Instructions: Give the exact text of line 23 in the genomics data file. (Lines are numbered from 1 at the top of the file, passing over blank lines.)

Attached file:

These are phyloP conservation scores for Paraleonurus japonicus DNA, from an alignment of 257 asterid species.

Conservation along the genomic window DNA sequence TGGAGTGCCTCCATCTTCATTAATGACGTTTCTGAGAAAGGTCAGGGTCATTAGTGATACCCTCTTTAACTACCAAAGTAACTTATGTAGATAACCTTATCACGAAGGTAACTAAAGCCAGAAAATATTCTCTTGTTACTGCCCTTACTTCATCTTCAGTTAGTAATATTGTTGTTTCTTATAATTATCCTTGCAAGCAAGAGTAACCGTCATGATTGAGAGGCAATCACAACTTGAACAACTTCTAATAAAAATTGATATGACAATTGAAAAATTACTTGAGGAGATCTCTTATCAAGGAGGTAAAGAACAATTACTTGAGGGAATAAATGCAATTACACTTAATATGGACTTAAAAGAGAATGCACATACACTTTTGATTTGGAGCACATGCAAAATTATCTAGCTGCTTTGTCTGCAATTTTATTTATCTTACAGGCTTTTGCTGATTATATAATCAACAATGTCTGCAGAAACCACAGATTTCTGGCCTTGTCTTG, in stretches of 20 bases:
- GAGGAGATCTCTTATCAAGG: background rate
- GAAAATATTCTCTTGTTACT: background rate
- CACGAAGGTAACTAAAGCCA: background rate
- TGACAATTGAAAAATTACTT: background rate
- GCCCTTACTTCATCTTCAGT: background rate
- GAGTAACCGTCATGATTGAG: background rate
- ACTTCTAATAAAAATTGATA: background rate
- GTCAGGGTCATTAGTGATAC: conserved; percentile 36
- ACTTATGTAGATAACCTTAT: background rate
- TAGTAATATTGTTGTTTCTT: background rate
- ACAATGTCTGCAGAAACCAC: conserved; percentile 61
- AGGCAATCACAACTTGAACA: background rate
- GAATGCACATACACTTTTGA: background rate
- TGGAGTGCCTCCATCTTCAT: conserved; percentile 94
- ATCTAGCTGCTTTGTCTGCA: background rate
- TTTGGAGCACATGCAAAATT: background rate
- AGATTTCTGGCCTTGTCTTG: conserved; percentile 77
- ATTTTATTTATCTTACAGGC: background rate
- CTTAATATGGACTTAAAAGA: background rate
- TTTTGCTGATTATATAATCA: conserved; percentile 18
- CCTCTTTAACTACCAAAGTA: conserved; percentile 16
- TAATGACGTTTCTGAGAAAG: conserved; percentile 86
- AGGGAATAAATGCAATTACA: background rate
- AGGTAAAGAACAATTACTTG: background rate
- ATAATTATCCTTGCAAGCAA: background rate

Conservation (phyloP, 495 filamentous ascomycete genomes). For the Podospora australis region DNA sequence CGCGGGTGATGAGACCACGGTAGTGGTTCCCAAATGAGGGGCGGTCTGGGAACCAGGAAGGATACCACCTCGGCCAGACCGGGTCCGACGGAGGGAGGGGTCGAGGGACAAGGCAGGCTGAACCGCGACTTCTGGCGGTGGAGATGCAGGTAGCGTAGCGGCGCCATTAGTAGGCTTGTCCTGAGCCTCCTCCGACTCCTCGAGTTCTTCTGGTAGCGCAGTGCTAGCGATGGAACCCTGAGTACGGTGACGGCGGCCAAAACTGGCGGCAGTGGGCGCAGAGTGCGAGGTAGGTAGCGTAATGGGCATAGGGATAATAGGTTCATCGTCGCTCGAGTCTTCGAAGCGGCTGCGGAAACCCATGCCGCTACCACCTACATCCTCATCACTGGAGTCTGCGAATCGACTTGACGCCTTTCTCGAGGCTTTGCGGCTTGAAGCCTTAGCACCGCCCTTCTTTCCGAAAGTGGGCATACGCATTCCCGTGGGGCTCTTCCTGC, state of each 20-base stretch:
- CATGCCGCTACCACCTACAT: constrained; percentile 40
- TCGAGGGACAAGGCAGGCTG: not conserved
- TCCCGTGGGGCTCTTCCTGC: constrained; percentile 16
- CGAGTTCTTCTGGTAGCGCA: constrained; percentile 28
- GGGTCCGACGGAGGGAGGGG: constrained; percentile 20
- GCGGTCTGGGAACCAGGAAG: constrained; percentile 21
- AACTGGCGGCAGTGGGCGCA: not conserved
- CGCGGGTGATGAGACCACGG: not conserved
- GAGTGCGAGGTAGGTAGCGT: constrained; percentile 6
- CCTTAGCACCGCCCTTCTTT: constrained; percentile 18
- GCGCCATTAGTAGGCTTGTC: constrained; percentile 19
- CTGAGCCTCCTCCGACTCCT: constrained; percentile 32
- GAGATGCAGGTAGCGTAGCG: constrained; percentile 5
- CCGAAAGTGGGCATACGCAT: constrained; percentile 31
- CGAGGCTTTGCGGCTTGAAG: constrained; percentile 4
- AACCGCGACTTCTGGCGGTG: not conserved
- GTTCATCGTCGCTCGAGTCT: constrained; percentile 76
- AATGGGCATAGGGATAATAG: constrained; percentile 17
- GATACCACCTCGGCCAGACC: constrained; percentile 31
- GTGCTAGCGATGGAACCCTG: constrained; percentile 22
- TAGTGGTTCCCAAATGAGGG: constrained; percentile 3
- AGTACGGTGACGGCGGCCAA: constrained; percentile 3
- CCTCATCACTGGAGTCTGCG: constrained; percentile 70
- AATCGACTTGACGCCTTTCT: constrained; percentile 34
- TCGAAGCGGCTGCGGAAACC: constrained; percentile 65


- CCTCTTTAACTACCAAAGTA: conserved; percentile 16